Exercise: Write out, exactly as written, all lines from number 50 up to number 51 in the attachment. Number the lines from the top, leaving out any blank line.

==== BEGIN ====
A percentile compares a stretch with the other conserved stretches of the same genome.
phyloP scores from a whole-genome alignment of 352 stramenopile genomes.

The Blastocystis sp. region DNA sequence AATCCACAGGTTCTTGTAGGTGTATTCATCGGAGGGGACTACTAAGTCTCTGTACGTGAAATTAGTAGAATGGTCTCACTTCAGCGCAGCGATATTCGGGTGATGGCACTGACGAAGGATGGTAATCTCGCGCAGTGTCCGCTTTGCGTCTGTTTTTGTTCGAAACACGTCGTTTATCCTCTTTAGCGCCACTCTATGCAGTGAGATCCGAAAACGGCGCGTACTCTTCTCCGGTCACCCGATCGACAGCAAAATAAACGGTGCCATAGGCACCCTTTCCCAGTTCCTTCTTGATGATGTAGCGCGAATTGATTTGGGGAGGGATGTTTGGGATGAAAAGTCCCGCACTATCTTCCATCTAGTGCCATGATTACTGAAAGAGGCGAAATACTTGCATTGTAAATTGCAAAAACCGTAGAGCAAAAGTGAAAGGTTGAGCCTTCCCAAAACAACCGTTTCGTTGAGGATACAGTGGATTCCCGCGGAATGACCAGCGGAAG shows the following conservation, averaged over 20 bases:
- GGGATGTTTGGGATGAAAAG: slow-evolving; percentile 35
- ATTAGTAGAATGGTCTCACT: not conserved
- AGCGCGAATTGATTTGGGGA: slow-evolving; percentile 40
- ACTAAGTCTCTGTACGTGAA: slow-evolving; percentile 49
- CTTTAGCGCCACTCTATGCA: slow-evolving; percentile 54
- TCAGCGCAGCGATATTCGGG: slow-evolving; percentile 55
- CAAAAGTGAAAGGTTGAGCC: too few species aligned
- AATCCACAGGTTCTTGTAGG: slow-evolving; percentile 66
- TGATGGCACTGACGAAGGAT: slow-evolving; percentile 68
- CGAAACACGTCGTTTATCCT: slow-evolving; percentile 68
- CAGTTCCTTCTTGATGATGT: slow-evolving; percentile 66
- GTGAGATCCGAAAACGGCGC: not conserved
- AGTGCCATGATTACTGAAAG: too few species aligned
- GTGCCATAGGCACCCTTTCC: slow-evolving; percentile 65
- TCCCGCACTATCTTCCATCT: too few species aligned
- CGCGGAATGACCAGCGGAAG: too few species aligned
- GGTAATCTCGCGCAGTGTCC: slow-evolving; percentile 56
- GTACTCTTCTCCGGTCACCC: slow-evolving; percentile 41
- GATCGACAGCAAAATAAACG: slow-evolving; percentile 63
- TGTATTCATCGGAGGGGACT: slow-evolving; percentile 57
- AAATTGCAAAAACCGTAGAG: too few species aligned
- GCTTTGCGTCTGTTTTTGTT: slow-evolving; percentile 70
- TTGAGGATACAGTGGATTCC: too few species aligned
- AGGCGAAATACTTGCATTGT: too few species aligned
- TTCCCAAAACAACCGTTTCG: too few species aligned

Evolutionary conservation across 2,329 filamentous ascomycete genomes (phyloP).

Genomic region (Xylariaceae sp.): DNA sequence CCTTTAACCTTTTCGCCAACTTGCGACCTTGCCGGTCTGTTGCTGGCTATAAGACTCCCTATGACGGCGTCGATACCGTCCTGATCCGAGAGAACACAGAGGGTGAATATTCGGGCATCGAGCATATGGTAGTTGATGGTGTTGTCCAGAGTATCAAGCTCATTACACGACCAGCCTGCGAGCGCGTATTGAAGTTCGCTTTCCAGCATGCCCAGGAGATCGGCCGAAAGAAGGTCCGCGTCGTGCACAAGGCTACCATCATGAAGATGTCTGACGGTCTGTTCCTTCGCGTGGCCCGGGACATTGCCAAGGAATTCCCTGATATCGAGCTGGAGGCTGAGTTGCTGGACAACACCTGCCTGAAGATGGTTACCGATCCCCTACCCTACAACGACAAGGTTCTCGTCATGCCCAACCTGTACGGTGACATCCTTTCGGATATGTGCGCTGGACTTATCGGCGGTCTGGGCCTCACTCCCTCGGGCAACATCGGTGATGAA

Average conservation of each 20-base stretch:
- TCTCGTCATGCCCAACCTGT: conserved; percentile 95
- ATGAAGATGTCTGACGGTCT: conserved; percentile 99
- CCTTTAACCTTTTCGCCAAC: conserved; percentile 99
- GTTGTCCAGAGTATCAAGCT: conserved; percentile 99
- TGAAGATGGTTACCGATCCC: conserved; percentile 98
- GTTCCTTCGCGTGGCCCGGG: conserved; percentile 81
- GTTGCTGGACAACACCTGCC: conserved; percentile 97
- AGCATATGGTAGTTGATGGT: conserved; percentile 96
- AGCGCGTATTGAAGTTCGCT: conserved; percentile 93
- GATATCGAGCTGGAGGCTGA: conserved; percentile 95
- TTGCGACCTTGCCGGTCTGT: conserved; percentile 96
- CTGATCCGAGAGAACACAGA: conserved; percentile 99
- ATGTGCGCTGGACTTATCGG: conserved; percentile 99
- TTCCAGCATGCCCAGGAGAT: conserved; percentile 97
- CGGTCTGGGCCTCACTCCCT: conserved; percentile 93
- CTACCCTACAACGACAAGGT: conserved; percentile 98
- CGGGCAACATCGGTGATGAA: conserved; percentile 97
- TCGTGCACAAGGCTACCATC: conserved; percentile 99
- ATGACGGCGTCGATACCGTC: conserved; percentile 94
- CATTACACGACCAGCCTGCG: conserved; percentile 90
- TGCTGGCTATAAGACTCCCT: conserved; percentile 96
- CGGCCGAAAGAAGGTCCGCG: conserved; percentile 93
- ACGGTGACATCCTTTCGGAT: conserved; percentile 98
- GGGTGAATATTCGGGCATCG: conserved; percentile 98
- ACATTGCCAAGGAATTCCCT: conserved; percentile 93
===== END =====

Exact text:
- ATGACGGCGTCGATACCGTC: conserved; percentile 94
- CATTACACGACCAGCCTGCG: conserved; percentile 90